How did you get started as a designer maker and is it a full time job ?
In January 2008 I took a leaded glass course at the WI’s Denman College in Oxfordshire. I’ve always crafted but using fabric and needles not a glass cutter and soldering iron. I loved every minute and fired with enthusiasm on my return home with a stained glass window, now in situ in my kitchen door, I started to collect the equipment and supplies needed for a new hobby. A couple of windows later and I turned my hand to something more manageable – Suncatchers made using Tiffany style stained glass, where the glass is joined together by copper foil and then soldered rather than the traditional leaded glass of church windows.
My course had taught me how to handle and cut glass, I taught myself the Tiffany technique from the internet. I started to make a range of suncatchers, selling them to friends, relatives and through a local tearoom. I joined the Country Markets which gave me a great opportunity to sell my glass at several events a year and by the end of my first year my little hobby had taken off.
In April 2009 I realised I also needed an online outlet, I found Folksy, set up my Joysofglass shop there and have been happily selling my glass since.
I took early retirement 10 years ago from my professional job in IT. My glass is not a full time job but is a very engrossing ‘hobby’ and does take up all my available time.
Talk us through your collection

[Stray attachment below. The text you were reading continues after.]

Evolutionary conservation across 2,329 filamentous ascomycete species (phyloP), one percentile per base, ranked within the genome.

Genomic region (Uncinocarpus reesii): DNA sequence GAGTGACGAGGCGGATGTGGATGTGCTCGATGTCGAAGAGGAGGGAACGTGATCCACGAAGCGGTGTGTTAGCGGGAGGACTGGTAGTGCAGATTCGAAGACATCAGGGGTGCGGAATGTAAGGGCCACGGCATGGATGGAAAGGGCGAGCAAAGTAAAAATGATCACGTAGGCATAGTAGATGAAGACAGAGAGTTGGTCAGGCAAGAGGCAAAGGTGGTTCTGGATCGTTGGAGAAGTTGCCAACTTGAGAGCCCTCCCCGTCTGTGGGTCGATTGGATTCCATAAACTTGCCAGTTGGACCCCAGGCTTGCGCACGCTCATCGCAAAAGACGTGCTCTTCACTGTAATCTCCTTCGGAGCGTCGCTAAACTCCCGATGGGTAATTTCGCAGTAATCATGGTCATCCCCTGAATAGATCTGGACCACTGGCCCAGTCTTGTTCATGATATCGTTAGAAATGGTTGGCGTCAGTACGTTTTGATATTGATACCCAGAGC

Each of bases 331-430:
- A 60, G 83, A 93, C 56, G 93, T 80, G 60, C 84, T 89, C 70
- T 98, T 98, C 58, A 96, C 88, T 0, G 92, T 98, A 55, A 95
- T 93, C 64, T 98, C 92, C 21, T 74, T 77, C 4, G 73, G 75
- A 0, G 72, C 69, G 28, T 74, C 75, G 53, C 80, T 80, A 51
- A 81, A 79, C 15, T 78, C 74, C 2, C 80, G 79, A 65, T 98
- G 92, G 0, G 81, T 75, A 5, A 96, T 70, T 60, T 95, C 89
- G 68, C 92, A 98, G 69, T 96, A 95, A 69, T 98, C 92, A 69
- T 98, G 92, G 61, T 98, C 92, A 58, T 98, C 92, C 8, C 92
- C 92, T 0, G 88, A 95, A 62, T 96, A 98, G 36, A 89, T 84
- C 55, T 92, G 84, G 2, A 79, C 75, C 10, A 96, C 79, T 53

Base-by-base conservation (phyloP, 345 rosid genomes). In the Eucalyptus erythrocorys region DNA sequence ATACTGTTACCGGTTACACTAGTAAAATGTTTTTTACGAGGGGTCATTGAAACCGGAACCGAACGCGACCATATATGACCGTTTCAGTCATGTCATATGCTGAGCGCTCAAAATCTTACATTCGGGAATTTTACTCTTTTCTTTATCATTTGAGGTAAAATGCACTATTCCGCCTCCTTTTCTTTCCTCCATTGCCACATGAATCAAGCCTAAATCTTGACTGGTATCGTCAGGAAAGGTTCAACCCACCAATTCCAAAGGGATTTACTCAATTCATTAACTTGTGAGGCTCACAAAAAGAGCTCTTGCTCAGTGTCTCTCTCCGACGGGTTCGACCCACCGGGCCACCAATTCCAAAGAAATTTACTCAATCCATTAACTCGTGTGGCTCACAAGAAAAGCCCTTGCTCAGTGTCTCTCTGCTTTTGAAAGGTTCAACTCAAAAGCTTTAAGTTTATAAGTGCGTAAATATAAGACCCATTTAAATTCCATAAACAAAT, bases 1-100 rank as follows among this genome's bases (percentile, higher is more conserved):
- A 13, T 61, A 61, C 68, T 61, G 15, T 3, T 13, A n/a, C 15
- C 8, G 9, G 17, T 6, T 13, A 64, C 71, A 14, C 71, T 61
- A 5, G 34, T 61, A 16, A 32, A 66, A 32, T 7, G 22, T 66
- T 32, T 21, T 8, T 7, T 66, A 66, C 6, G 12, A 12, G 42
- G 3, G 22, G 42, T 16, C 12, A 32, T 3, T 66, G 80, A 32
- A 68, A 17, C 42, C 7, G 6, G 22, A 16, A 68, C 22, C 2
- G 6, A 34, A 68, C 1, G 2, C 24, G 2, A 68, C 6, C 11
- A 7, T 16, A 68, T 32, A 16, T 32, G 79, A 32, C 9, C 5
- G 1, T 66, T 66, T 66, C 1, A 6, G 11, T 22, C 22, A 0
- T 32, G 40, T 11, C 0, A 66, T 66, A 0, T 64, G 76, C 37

My collection started as the sort of suncatchers I thought people would like, might collect, frogs, butterflies, dragonflies etc. As I sold these I thought of more and more things to make and people also started to ask me for different things. If I liked what I had made for them then I made more.
Everything I make is unique, in fact it is very difficult to makes things exactly the same because of the textures and designs within the glass itself. I maintain a range of sizes to suit every pocket and as I now have an extensive collection of different colours and types of glass I can generally make anything in whatever colour combination someone wants. I make quite a few commissioned pieces nowadays and generally also add these new designs to my catalogue.
I sell at a selected number of events, craft and Christmas fairs and for these I make a range of smaller suncatchers and novelties as I discovered early on that I needed stocking fillers to attract people to my stall.
Tell us about your practice and making process